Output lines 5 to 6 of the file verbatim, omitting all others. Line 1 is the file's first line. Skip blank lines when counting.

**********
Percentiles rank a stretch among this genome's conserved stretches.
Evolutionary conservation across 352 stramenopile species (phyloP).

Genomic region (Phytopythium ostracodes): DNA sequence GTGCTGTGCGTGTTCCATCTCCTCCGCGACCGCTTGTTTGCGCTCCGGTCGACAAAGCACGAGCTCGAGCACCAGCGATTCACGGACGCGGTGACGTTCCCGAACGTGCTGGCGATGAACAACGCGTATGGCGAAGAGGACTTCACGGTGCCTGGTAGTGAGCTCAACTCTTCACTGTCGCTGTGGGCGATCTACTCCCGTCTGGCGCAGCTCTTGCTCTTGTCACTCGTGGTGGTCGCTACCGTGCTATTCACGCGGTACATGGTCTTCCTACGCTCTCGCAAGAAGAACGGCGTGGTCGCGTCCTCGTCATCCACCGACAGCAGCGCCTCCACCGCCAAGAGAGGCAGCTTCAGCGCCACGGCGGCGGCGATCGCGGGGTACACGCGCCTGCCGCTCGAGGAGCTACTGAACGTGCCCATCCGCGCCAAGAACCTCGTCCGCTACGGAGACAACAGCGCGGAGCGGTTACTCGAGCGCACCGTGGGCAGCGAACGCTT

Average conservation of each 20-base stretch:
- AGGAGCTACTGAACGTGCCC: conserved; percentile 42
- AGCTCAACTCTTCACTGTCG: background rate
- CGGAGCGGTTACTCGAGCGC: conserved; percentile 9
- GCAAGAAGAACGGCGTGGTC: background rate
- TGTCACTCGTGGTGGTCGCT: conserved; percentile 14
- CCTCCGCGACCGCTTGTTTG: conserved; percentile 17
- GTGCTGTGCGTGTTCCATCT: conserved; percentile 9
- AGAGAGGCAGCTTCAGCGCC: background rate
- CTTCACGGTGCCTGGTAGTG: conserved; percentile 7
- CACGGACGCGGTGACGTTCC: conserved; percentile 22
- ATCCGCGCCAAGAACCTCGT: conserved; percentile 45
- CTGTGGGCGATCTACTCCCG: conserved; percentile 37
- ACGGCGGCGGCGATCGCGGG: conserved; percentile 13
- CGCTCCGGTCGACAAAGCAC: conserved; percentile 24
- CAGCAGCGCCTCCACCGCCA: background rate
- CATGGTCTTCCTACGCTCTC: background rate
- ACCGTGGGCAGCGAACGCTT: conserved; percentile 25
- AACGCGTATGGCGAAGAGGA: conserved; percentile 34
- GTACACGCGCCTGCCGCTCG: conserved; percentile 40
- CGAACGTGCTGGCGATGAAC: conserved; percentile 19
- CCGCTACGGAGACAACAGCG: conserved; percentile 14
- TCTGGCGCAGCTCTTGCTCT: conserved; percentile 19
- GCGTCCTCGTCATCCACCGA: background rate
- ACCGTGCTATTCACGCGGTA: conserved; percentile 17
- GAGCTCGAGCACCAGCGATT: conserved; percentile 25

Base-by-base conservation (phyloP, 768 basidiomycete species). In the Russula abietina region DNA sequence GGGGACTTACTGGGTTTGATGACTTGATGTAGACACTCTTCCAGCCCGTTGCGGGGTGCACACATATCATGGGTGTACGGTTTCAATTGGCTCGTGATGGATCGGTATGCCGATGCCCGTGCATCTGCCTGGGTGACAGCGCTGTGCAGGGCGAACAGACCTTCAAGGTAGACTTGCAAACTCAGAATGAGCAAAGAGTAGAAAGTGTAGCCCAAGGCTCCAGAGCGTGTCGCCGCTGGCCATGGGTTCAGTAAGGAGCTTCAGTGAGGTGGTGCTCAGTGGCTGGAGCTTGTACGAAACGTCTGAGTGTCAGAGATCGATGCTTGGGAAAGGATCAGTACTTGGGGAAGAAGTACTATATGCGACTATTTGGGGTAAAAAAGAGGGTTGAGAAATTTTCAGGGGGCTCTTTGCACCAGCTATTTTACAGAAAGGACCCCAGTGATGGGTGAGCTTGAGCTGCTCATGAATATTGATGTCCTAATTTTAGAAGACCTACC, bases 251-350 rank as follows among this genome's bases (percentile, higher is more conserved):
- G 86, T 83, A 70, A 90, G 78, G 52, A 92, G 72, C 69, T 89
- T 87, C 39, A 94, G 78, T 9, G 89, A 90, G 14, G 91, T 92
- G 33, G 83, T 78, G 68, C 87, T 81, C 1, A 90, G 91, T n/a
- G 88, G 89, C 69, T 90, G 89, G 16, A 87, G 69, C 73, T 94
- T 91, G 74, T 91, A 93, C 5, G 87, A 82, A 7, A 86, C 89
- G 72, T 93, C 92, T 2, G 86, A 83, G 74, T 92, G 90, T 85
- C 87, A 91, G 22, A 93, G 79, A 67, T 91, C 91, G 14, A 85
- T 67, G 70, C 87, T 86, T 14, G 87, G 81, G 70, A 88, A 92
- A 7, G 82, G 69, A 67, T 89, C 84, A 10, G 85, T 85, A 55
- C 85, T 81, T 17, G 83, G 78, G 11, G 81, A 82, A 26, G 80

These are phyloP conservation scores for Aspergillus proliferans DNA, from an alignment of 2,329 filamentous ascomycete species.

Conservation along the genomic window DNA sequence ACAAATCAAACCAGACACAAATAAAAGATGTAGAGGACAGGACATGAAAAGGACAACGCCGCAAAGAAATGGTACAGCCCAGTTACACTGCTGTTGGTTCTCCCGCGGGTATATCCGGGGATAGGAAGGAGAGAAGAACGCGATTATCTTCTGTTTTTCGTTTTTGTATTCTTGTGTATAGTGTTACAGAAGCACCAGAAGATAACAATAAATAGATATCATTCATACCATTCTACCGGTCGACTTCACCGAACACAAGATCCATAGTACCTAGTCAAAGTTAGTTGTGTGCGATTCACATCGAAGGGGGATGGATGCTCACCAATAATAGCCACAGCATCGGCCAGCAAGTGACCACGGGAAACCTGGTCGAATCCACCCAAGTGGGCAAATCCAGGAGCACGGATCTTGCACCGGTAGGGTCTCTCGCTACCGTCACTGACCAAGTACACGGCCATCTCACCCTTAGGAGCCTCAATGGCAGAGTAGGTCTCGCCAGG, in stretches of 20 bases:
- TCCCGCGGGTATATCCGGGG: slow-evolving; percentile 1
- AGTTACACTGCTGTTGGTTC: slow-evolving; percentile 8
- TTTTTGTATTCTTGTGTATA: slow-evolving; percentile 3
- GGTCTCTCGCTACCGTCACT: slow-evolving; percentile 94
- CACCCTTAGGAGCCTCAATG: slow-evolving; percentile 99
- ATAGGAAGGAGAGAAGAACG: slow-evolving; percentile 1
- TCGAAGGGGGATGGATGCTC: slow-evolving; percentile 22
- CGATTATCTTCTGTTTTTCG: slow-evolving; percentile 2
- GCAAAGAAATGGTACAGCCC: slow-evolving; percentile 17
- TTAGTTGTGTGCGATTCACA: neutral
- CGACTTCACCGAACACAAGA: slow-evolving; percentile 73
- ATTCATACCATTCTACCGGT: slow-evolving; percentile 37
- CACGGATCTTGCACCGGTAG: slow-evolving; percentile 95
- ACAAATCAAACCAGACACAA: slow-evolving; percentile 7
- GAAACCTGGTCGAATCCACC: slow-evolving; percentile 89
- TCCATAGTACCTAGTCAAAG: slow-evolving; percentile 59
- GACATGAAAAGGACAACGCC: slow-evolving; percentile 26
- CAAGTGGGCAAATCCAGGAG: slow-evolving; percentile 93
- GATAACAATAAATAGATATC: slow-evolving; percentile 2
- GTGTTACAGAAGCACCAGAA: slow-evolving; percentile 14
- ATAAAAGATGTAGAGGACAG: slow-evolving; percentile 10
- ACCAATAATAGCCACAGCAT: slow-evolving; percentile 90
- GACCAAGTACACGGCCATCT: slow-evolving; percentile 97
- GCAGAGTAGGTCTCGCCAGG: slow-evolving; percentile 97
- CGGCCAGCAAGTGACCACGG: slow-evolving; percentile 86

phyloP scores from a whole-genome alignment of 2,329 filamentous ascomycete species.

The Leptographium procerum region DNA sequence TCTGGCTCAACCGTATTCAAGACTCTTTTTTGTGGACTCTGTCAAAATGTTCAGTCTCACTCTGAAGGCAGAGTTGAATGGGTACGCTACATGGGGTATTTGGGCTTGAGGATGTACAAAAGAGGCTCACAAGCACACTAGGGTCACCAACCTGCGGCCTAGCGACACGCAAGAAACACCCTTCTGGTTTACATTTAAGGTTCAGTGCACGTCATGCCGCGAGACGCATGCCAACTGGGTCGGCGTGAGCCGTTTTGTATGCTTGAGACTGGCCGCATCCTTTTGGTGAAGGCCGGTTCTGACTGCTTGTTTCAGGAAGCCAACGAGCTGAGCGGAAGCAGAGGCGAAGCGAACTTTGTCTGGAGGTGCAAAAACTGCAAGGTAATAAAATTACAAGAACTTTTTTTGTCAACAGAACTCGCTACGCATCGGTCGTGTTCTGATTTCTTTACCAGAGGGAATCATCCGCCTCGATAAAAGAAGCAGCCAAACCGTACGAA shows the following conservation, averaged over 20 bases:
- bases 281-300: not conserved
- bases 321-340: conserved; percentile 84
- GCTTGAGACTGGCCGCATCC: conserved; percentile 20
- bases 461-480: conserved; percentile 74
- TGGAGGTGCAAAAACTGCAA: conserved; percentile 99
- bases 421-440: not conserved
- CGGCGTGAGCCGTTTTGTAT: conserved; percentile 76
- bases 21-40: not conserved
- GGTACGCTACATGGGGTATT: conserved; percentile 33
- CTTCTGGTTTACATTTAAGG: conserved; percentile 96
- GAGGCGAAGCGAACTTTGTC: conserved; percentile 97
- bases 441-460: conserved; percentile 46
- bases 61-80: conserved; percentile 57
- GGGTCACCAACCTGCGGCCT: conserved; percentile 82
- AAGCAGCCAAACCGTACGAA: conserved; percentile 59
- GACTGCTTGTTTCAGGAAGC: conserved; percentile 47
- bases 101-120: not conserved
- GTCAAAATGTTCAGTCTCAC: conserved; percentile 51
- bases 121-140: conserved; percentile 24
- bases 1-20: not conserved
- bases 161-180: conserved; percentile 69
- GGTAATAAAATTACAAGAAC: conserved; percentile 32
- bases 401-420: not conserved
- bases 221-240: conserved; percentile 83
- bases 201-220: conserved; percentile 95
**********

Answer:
- AGGAGCTACTGAACGTGCCC: conserved; percentile 42
- AGCTCAACTCTTCACTGTCG: background rate